Australian mogul Packer faces $500 fine over brawl
One of Australia`s richest men, billionaire James Packer, faced a fine Friday of Aus$500 (around US$470) along with television executive David Gyngell over an ugly street brawl between the corporate heavyweights.
Sydney: One of Australia`s richest men, billionaire James Packer, faced a fine Friday of Aus$500 (around US$470) along with television executive David Gyngell over an ugly street brawl between the corporate heavyweights.
New South Wales state police issued two infringement notices over the dramatic tussle at Bondi Beach on Sunday that left Packer, 46, with a black eye.
"Police today issued a 46-year-old man and a 48-year-old man with a Criminal Infringement Notice for offensive behaviour," police said in a statement.
"The penalty notice carries a fine of $500 if it goes uncontested by the recipient."
Gyngell, the boss of Australia`s Nine Network, admitted earlier this week that he started the fight with the casino mogul, who is a childhood friend.
A Nine spokesman told Australian Associated Press that Gyngell would pay the fine.
A photographer who had been hoping to see Packer with rumoured new love interest, model Miranda Kerr, captured the two men trading punches and wrestling on the ground outside the magnate`s multi-million dollar Bondi waterfront home.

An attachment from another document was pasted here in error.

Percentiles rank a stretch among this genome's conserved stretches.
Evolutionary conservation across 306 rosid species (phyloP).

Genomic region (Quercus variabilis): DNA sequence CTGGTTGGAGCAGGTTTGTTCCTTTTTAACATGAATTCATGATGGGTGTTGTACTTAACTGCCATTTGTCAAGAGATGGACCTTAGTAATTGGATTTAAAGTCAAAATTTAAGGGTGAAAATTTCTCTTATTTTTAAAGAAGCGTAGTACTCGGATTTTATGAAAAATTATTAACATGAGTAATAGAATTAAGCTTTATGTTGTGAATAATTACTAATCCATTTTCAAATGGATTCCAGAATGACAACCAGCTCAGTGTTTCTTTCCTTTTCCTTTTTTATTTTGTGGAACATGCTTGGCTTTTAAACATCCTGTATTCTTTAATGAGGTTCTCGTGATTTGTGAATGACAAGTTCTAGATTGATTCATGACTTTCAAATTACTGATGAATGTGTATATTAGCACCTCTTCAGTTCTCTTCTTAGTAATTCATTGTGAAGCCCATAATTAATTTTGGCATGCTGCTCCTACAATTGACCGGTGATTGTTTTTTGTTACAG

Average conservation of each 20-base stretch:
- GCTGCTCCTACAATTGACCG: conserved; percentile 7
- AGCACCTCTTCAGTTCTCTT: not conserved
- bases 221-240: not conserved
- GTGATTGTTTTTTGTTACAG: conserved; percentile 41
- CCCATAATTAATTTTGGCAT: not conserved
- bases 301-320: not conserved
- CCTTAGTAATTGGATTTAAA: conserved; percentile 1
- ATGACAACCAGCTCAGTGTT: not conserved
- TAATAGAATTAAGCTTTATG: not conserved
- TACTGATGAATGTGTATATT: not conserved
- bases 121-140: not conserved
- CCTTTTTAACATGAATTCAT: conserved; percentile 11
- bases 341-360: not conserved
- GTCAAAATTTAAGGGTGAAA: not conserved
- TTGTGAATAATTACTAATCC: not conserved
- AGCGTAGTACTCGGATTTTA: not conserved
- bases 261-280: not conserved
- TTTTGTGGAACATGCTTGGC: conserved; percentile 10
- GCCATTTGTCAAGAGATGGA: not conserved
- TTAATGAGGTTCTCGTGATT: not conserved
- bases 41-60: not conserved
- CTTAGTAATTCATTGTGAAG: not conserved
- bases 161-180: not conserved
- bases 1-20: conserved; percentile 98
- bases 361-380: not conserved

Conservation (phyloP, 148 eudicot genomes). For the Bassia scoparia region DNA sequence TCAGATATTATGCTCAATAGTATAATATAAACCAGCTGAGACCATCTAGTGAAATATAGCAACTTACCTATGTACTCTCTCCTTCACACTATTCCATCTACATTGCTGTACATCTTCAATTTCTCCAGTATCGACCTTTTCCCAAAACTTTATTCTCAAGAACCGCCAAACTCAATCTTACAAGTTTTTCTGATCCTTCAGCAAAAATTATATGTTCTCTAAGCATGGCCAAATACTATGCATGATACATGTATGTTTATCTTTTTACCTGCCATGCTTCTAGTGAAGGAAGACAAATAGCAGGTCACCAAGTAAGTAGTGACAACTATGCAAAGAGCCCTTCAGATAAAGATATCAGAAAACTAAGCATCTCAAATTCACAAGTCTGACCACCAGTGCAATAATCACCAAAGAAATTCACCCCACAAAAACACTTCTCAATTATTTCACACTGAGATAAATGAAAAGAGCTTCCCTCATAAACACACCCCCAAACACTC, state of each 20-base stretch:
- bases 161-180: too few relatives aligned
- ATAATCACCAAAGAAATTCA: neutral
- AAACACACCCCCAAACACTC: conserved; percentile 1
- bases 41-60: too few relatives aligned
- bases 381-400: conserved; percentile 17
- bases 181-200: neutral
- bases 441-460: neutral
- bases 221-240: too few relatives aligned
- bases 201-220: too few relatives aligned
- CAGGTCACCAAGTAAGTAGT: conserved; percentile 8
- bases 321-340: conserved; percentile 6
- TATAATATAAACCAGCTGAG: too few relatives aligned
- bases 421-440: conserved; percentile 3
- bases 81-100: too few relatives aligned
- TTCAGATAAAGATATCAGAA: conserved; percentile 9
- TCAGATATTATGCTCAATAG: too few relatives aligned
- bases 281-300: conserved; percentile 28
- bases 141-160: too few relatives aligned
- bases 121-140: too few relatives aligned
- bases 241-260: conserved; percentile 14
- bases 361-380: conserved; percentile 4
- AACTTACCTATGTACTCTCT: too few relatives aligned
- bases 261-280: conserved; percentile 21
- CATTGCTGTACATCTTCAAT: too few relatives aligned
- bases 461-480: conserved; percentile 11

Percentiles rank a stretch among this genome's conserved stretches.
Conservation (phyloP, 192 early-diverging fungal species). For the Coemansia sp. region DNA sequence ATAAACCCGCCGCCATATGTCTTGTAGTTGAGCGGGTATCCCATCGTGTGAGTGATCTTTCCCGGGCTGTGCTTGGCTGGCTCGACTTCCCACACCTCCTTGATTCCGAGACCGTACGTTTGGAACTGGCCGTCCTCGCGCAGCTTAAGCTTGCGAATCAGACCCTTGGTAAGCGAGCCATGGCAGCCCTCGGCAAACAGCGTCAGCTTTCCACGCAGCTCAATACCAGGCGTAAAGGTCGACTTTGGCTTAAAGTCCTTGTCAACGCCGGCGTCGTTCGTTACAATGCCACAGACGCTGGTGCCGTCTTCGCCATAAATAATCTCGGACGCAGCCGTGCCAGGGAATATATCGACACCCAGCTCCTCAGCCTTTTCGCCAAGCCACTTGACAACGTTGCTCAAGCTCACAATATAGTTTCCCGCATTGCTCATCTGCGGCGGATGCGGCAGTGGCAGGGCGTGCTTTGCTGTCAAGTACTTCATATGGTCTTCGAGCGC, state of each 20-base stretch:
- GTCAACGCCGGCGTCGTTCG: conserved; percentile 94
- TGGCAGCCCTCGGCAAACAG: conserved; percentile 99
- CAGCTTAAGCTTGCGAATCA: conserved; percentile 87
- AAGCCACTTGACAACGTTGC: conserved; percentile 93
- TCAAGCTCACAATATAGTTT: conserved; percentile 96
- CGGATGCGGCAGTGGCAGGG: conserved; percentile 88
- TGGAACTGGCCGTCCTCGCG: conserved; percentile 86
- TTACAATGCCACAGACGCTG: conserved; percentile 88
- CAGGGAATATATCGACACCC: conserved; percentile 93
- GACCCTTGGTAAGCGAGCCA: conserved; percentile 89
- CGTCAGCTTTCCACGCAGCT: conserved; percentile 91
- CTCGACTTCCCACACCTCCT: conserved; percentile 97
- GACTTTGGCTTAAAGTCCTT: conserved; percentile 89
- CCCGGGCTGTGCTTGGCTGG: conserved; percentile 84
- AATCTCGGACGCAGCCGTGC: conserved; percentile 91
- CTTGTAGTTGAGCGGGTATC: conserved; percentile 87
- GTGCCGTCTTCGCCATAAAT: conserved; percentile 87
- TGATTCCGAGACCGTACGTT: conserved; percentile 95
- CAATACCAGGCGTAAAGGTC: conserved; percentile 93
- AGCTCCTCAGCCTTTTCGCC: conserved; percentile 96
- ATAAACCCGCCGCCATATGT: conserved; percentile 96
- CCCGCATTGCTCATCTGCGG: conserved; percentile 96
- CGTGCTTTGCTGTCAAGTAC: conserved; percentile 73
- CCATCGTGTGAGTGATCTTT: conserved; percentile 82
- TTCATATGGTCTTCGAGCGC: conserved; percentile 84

Images of the tussle, Gyngell shoeless and unshaven and Packer dressed in sweat pants and t-shirt, were snapped up by Rupert Murdoch`s News Corp. for a reported Aus$250,000 and splashed across the group`s newspapers.
The tabloid Sydney Daily Telegraph devoted nine pages to the scandal in one edition, as police opened investigations into the brawl, which was eventually broken up by Packer`s driver and two others.
Reports said Packer and Gyngell fell out after the billionaire split with wife Erica six months ago. Gyngell, who was best man at the wedding, reportedly told his friend he had made a mistake, which Packer did not appreciate.
The issue escalated when Packer complained about a Nine Network news van parked near his home, which he thought would attempt to film him.
Gyngell said the truck being there was a coincidence but the fight broke out when he went to check.
The television executive accepted responsibility for starting the punch-up.
"Clearly had he not turned up at Packer`s premises in an angry mood, then the confrontation would never have occurred," Nine said in a statement.
The son of late media baron Kerry Packer, James Packer is one of Australia`s wealthiest people with a personal fortune estimated at Aus$6 billion (US$5.6 billion). The family company used to own the Nine Network, but sold their final stake in 2008.
Since his father`s death in 2005, Packer has moved the business away from its traditional media operations and focused on creating Crown, a worldwide gambling empire.